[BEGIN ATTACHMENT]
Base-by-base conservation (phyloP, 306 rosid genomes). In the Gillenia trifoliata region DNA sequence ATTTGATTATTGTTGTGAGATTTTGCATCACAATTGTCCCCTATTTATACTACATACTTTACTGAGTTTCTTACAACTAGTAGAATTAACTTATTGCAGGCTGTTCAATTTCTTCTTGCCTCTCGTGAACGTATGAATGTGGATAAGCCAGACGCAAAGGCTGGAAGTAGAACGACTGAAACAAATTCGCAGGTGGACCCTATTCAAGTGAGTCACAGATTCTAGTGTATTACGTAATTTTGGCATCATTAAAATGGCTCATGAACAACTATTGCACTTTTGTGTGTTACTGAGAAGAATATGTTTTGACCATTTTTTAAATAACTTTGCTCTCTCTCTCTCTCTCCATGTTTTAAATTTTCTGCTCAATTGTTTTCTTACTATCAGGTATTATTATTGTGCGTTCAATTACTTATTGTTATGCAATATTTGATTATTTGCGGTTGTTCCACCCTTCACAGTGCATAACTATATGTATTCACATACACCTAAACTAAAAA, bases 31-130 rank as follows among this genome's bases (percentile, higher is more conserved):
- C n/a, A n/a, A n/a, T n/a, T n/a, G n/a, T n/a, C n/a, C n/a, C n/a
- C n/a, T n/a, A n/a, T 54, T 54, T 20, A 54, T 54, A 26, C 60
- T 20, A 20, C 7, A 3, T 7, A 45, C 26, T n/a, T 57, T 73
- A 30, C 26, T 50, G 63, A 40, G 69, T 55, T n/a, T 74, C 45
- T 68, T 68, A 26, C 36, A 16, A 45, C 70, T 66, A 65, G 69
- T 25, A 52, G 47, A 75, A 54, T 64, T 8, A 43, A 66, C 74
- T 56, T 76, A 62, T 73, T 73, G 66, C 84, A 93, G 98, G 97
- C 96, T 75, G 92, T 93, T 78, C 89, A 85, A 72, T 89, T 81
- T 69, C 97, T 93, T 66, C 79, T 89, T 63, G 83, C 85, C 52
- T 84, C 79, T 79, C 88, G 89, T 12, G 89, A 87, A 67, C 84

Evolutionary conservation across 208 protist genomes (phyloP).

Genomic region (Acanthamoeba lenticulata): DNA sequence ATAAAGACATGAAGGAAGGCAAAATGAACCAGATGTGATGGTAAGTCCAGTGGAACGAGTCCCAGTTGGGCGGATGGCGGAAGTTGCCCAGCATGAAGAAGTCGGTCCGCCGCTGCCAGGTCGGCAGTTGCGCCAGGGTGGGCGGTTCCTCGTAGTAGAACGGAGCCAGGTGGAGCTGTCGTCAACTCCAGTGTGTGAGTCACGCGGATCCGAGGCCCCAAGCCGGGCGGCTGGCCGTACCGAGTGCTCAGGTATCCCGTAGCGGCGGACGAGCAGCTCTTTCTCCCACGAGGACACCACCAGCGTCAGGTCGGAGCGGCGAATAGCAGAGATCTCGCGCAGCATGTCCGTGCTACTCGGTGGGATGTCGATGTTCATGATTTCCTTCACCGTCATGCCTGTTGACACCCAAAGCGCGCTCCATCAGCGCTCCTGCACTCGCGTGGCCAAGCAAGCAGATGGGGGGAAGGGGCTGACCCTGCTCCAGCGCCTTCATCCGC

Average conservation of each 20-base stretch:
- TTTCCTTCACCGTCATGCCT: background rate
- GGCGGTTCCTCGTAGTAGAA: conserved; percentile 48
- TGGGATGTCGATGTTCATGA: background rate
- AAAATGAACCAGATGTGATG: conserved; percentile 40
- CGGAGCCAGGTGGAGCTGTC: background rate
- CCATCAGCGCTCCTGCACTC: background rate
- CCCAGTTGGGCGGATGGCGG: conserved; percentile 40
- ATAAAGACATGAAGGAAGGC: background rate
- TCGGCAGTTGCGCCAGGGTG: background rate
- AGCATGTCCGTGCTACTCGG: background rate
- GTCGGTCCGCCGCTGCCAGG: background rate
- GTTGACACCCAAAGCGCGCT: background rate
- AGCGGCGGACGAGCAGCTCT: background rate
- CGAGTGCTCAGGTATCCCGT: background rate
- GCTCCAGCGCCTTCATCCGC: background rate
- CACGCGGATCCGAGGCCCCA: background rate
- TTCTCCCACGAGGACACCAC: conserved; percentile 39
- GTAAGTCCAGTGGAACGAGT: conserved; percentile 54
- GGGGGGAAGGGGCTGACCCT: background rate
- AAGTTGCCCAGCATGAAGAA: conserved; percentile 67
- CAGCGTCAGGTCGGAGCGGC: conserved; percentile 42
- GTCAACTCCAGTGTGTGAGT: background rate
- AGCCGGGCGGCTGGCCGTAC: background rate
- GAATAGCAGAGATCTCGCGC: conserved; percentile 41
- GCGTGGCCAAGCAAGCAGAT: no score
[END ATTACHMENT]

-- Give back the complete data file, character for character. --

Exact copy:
Base-by-base conservation (phyloP, 306 rosid genomes). In the Gillenia trifoliata region DNA sequence ATTTGATTATTGTTGTGAGATTTTGCATCACAATTGTCCCCTATTTATACTACATACTTTACTGAGTTTCTTACAACTAGTAGAATTAACTTATTGCAGGCTGTTCAATTTCTTCTTGCCTCTCGTGAACGTATGAATGTGGATAAGCCAGACGCAAAGGCTGGAAGTAGAACGACTGAAACAAATTCGCAGGTGGACCCTATTCAAGTGAGTCACAGATTCTAGTGTATTACGTAATTTTGGCATCATTAAAATGGCTCATGAACAACTATTGCACTTTTGTGTGTTACTGAGAAGAATATGTTTTGACCATTTTTTAAATAACTTTGCTCTCTCTCTCTCTCTCCATGTTTTAAATTTTCTGCTCAATTGTTTTCTTACTATCAGGTATTATTATTGTGCGTTCAATTACTTATTGTTATGCAATATTTGATTATTTGCGGTTGTTCCACCCTTCACAGTGCATAACTATATGTATTCACATACACCTAAACTAAAAA, bases 31-130 rank as follows among this genome's bases (percentile, higher is more conserved):
- C n/a, A n/a, A n/a, T n/a, T n/a, G n/a, T n/a, C n/a, C n/a, C n/a
- C n/a, T n/a, A n/a, T 54, T 54, T 20, A 54, T 54, A 26, C 60
- T 20, A 20, C 7, A 3, T 7, A 45, C 26, T n/a, T 57, T 73
- A 30, C 26, T 50, G 63, A 40, G 69, T 55, T n/a, T 74, C 45
- T 68, T 68, A 26, C 36, A 16, A 45, C 70, T 66, A 65, G 69
- T 25, A 52, G 47, A 75, A 54, T 64, T 8, A 43, A 66, C 74
- T 56, T 76, A 62, T 73, T 73, G 66, C 84, A 93, G 98, G 97
- C 96, T 75, G 92, T 93, T 78, C 89, A 85, A 72, T 89, T 81
- T 69, C 97, T 93, T 66, C 79, T 89, T 63, G 83, C 85, C 52
- T 84, C 79, T 79, C 88, G 89, T 12, G 89, A 87, A 67, C 84

Evolutionary conservation across 208 protist genomes (phyloP).

Genomic region (Acanthamoeba lenticulata): DNA sequence ATAAAGACATGAAGGAAGGCAAAATGAACCAGATGTGATGGTAAGTCCAGTGGAACGAGTCCCAGTTGGGCGGATGGCGGAAGTTGCCCAGCATGAAGAAGTCGGTCCGCCGCTGCCAGGTCGGCAGTTGCGCCAGGGTGGGCGGTTCCTCGTAGTAGAACGGAGCCAGGTGGAGCTGTCGTCAACTCCAGTGTGTGAGTCACGCGGATCCGAGGCCCCAAGCCGGGCGGCTGGCCGTACCGAGTGCTCAGGTATCCCGTAGCGGCGGACGAGCAGCTCTTTCTCCCACGAGGACACCACCAGCGTCAGGTCGGAGCGGCGAATAGCAGAGATCTCGCGCAGCATGTCCGTGCTACTCGGTGGGATGTCGATGTTCATGATTTCCTTCACCGTCATGCCTGTTGACACCCAAAGCGCGCTCCATCAGCGCTCCTGCACTCGCGTGGCCAAGCAAGCAGATGGGGGGAAGGGGCTGACCCTGCTCCAGCGCCTTCATCCGC

Average conservation of each 20-base stretch:
- TTTCCTTCACCGTCATGCCT: background rate
- GGCGGTTCCTCGTAGTAGAA: conserved; percentile 48
- TGGGATGTCGATGTTCATGA: background rate
- AAAATGAACCAGATGTGATG: conserved; percentile 40
- CGGAGCCAGGTGGAGCTGTC: background rate
- CCATCAGCGCTCCTGCACTC: background rate
- CCCAGTTGGGCGGATGGCGG: conserved; percentile 40
- ATAAAGACATGAAGGAAGGC: background rate
- TCGGCAGTTGCGCCAGGGTG: background rate
- AGCATGTCCGTGCTACTCGG: background rate
- GTCGGTCCGCCGCTGCCAGG: background rate
- GTTGACACCCAAAGCGCGCT: background rate
- AGCGGCGGACGAGCAGCTCT: background rate
- CGAGTGCTCAGGTATCCCGT: background rate
- GCTCCAGCGCCTTCATCCGC: background rate
- CACGCGGATCCGAGGCCCCA: background rate
- TTCTCCCACGAGGACACCAC: conserved; percentile 39
- GTAAGTCCAGTGGAACGAGT: conserved; percentile 54
- GGGGGGAAGGGGCTGACCCT: background rate
- AAGTTGCCCAGCATGAAGAA: conserved; percentile 67
- CAGCGTCAGGTCGGAGCGGC: conserved; percentile 42
- GTCAACTCCAGTGTGTGAGT: background rate
- AGCCGGGCGGCTGGCCGTAC: background rate
- GAATAGCAGAGATCTCGCGC: conserved; percentile 41
- GCGTGGCCAAGCAAGCAGAT: no score